The one drawback that most weather preparedness apps have is that they focus entirely on the meteorological. What’s one to do in the face of an earthquake, Godzilla attack or zombie apocalypse? Nixle lets you receive information from local municipal agencies like the police and fire departments, which will alert you about ANY emergency situations in your area, not just weather-related crises. You can also subscribe to multiple areas to keep an eye out for loved ones and to find a haven where the zombie virus hasn’t reached yet.

 

Get it from iTunes

 

 

 

These are the kind of apps we hope you don’t have to use very often, but it always pays to be ready. Got any other storm or disaster-readiness apps we didn’t mention? Leave us a comment and let us know.

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4 Comments

  • Carolina Dhabolt

    I wish everyone was able to afford smartphones and amazing apps like these, it was pretty sad to see in the news a couple weeks ago that the people in that little town were not warned about the tornado that hit them because the town’s siren was broken by a storm that hit them a week before. It was pretty sad. I did not know about these apps but will download and try them out, thank you :)

  • Matt

    Sad to see my favorite weather app wasn’t on the list. Everyone needs RadarScope. It’s worth every penny.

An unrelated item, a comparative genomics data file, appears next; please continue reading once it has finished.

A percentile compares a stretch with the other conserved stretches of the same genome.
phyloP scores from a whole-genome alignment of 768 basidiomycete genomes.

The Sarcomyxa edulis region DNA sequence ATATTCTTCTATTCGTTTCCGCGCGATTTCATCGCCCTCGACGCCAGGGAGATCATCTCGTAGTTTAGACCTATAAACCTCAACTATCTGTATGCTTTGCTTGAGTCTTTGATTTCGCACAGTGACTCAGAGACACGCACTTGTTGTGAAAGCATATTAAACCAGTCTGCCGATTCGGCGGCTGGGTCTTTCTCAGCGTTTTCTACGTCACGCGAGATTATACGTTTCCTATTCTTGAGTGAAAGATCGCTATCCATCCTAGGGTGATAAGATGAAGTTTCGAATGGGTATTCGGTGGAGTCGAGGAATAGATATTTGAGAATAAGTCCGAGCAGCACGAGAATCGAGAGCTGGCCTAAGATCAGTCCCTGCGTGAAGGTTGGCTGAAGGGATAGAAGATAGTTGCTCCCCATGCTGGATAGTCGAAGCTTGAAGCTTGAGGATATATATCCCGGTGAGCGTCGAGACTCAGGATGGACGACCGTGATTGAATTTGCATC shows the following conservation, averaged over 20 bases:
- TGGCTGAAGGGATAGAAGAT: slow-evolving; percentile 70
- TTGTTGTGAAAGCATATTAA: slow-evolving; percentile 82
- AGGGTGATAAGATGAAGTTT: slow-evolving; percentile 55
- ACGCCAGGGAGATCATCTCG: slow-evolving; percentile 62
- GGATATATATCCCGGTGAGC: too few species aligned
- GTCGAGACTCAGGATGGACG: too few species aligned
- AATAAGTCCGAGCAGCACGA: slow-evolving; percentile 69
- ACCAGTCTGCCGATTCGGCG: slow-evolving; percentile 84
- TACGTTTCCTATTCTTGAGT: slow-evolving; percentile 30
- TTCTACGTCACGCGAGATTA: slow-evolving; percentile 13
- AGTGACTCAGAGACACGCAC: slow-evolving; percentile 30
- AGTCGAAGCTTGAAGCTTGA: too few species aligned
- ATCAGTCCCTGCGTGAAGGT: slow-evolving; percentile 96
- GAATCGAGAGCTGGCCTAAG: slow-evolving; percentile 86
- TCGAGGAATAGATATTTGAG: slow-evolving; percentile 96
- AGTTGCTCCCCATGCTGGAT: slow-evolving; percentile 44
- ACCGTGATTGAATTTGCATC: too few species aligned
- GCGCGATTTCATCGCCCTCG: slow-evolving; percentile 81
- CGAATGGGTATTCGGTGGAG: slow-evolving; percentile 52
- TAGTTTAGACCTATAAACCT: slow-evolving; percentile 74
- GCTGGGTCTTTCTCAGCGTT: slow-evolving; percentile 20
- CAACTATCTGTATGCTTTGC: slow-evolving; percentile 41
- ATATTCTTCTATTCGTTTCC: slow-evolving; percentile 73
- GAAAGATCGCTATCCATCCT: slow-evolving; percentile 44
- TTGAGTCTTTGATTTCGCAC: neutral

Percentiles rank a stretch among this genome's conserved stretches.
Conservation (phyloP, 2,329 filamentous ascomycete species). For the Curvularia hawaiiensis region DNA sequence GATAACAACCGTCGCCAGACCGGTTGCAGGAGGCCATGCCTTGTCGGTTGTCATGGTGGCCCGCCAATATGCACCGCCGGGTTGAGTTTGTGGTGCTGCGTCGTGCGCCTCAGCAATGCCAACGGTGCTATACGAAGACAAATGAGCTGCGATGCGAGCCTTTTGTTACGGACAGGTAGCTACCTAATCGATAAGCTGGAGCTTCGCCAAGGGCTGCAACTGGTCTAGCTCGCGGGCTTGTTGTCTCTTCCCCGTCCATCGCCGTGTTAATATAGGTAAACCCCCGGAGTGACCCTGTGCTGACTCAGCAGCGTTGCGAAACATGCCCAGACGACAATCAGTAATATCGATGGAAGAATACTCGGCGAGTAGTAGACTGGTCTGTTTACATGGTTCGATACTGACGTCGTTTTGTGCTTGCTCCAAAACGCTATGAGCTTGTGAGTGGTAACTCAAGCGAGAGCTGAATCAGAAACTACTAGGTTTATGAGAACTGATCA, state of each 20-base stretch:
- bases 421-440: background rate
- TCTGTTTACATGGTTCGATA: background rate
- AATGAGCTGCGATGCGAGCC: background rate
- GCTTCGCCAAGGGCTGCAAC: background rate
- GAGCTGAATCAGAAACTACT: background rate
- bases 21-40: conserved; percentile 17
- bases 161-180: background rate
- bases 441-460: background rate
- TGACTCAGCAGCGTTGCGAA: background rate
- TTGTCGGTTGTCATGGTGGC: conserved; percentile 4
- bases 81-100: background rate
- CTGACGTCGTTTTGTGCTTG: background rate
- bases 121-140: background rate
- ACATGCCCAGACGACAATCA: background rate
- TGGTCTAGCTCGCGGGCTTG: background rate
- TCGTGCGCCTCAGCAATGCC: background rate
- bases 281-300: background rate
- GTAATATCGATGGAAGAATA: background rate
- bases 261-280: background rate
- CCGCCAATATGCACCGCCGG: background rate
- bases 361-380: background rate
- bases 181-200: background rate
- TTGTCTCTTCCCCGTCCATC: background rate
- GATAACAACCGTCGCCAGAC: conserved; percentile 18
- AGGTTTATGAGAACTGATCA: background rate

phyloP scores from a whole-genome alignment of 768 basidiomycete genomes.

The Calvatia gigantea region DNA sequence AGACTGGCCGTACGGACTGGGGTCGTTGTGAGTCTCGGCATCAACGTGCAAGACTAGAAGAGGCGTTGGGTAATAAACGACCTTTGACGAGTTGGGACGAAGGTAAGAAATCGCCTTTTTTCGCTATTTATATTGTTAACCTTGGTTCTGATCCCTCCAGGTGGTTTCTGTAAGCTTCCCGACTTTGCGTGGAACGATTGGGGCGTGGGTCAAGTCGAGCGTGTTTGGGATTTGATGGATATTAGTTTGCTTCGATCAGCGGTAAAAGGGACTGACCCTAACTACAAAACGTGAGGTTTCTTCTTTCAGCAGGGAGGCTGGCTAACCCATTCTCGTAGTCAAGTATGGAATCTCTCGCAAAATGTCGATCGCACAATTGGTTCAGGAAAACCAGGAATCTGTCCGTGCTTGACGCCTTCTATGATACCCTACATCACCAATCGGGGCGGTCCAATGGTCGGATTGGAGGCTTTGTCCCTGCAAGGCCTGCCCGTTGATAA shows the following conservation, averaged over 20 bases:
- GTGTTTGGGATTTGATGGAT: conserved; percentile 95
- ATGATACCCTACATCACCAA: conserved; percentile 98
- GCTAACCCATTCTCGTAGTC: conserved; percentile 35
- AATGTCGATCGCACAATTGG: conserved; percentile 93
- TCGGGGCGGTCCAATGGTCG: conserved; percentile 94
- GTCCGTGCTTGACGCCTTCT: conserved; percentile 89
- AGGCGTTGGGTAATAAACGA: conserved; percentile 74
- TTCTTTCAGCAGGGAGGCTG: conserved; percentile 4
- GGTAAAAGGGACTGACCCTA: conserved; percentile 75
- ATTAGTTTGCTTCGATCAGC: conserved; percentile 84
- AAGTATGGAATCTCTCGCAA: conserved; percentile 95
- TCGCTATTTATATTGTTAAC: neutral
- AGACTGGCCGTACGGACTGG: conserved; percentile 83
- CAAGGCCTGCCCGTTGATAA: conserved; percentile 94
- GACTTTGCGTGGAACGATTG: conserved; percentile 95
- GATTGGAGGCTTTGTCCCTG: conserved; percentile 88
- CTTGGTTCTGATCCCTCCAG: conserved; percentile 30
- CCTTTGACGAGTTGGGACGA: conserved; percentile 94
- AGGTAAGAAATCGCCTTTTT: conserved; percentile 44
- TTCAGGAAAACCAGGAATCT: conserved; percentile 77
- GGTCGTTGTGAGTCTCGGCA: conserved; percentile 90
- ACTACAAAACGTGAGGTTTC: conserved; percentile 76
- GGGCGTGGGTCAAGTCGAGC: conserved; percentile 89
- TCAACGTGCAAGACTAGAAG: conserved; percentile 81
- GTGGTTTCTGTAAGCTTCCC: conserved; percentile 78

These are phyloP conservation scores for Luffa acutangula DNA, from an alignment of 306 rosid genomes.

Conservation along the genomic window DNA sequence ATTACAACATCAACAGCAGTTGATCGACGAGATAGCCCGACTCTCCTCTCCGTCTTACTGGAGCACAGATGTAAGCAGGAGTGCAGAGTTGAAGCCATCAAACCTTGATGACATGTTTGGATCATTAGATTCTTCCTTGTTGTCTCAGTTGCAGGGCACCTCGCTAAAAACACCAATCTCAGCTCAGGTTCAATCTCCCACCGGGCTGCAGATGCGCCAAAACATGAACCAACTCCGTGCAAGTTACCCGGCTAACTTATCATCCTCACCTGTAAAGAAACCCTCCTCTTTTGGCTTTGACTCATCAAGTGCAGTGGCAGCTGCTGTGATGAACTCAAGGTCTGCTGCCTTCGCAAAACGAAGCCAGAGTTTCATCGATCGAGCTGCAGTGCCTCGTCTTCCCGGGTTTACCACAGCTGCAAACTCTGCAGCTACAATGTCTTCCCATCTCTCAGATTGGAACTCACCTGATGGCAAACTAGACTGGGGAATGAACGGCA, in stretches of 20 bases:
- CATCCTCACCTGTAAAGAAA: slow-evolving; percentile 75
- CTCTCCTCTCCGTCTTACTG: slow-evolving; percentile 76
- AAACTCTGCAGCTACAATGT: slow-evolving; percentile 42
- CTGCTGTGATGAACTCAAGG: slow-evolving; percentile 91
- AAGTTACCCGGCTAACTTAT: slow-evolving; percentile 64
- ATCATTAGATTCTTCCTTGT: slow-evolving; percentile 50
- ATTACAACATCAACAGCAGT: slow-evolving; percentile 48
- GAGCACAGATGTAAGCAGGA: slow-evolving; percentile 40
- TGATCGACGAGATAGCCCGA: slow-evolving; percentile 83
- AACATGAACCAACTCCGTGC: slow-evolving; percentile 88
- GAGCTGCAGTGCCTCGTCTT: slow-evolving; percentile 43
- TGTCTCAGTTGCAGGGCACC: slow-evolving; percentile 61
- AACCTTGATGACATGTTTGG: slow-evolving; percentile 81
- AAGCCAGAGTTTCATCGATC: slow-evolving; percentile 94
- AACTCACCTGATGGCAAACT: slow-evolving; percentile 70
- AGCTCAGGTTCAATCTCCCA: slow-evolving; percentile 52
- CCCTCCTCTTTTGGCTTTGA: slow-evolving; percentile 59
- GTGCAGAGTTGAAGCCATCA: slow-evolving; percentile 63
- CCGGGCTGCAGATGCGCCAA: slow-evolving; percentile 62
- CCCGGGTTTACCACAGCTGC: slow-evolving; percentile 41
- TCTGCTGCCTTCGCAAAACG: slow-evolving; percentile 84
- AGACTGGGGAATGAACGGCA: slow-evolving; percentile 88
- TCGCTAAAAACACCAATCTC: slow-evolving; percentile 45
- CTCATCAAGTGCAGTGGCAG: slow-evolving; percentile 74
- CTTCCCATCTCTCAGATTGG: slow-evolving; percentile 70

• Iris

    In order of importance –

    #1 – Carolina – there are other approaches to warnings that can be sent to any phone, and landlines in some cases. The local municipality may have a text message alert, or a phone based alert. Often the local college will have these if the municipality doesn’t. Other than the cost of receiving the text, people should be able to find one with no fee. There is a free service from f5data at http://www.cellwarn.com/ Our local township and our local college also offer services like this, and send a recorded phone message to any phone you choose. Neither of these requires a smart phone.

    Here’s another, but I’ve not used this one –
    https://ialert.com/signup.php
    They say they’ll add carriers not currently on their list.

    If necessary, on most but not all carriers, you can sign up for an email type alert on your phone, by using the email address for SMS service – the address will be your phone number @ some domain specific for your carrier. This may be a little tricky to authorize properly (they usually want a reply from the address as approval) but it can be done. This is an extreme case, though I know of at least one carrier where even this is not possible.

    #2 – Please put something in the article title that indicates what system you are discussing. Everyone doesn’t have (or want) an iPhone. Go Android!

    #3 – How about making the word “blog” findable on the radioshack.com page? It is there, but a search on the page doesn’t highlight it. (At least in Firefox.)

  • Penina Scullion

    The only problem is that during some of these incidents, even cell phone towers and internet will be lost. I miss having an FM antenna built into my smartphone for just those emergencies.